The collaboration was initiated following a request for assistance by Liberia’s Incident Management System to PREVAIL. Recognizing the current limited capacity for gene sequencing in Liberia, the IMS requested assistance from trusted research partners who had experience with and a commitment to public health response efforts in Liberia. This initiative marks a successful demonstration of Liberia’s intent to continue building its capacity to detect, diagnose, and sequence the genes of viruses and other infectious agents that might pose a public health threat to Liberia and other countries. It also highlights  the potential for the GAPP program to increase the global capacity for detecting and responding to  emerging and re-emerging infectious diseases through training and partnerships with countries and  “It’s important to identify the dominant strain in circulation in Liberia,” says Shobayo. “This knowledge  will help us inform the population and implement the effective vaccine programs. I am grateful for the  chance to partner with the Center for Infection and Immunity. I intend to pass along the skills I learned  in New York to train my colleagues in Liberia to build scientific capacity.” 

“It is a pleasure to work with Bode Shobayo,” says Dr. Mishra. "We are committed to assisting SARS CoV-2 surveillance and to developing tools in-country for pathogen discovery that will reduce the morbidity and mortality of infectious diseases in Liberia." 

“When it comes to outbreaks, there is no such thing as ‘here’ and ‘there.’ Everything is everywhere. International air travel means a pathogen can spread from one part of the world to another in 24 hours or less,” says Dr. Lipkin. “Global scientific partnerships and capacity-building are critical to preventing the next pandemic well before it crosses the jet bridge. We are grateful to the National Institute of Health and the Skoll Foundation for making this partnership with Liberia possible.”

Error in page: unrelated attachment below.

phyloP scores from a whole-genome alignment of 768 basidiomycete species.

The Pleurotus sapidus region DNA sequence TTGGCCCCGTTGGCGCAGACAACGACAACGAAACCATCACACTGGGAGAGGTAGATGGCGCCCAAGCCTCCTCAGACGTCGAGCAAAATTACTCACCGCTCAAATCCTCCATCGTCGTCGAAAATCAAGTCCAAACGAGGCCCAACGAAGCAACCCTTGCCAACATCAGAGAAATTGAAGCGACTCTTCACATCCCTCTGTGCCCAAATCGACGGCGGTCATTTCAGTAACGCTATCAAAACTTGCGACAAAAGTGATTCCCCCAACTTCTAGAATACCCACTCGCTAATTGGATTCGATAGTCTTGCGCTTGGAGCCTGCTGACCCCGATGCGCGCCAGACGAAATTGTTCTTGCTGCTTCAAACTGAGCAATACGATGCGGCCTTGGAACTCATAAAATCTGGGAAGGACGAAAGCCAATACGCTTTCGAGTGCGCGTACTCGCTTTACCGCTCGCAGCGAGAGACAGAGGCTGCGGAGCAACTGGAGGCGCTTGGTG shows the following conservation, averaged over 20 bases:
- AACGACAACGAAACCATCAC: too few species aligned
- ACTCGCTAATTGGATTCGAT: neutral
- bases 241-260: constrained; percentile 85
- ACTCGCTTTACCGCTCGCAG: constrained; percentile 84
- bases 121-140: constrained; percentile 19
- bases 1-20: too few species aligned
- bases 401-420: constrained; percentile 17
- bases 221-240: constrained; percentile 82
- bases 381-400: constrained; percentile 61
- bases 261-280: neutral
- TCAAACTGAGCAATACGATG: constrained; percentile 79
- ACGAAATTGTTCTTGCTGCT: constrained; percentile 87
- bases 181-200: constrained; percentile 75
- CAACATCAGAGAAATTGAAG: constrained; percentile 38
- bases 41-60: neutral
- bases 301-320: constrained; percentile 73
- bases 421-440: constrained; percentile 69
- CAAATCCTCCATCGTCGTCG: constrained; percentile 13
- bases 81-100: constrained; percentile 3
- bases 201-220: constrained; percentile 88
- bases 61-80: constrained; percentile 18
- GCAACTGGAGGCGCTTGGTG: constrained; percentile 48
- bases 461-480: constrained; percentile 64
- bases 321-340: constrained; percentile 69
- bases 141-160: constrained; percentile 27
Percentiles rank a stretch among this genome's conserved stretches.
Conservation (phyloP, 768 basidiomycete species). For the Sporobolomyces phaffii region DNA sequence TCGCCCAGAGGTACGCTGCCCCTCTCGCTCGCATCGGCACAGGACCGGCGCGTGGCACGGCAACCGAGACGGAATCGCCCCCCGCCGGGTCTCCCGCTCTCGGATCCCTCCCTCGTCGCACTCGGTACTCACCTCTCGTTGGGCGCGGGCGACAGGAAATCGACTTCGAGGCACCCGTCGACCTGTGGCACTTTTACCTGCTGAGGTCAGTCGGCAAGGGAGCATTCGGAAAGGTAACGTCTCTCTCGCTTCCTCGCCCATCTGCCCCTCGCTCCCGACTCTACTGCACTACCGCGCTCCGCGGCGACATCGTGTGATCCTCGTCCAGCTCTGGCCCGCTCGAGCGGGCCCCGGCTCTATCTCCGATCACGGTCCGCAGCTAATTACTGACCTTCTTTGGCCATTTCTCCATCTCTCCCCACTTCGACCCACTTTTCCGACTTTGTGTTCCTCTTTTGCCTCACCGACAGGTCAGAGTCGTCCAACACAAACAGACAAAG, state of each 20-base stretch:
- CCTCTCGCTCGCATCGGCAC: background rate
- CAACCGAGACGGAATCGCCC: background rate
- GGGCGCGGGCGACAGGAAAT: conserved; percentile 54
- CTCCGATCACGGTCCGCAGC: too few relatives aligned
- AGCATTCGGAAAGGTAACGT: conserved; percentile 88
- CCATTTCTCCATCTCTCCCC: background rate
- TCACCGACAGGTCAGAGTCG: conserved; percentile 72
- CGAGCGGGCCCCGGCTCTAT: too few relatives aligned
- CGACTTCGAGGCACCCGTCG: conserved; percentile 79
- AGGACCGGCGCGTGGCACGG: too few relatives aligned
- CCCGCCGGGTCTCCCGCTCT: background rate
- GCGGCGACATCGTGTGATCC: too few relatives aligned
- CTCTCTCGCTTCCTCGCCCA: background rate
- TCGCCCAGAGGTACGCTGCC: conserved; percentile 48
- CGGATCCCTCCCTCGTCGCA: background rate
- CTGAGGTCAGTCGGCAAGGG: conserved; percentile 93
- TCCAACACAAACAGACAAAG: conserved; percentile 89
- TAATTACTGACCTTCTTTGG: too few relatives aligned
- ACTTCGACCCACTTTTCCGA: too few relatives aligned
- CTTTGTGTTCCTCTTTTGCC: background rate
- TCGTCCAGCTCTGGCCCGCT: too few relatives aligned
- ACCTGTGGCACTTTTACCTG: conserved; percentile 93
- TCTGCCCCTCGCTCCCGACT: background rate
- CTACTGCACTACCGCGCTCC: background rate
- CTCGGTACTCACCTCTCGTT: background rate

Liberia and CII, through PREVAIL, will continue to sequence SARS-CoV-2 samples, including those that may provide additional data on the newly classified Omicron variant and the efficacy of the COVID-19 vaccines being deployed in the country. 

About the Center for Infection and Immunity 

The Center for Infection and Immunity (CII) is one of the world's largest and most advanced academic centers focused on microbial surveillance, discovery, and diagnosis. The CII is directed by W. Ian Lipkin, MD, John Snow Professor of Epidemiology and Professor of Neurology and Pathology who has been named the “World’s Most Celebrated Virus Hunter” due to his speed and innovative methods of identifying new viruses. CII researchers have discovered more than 2,000 new microbes and contributed influential research on infectious and chronic diseases, including autism, Ebola, chronic fatigue syndrome/myalgic encephalomyelitis, tick-borne disease, Zika, and more.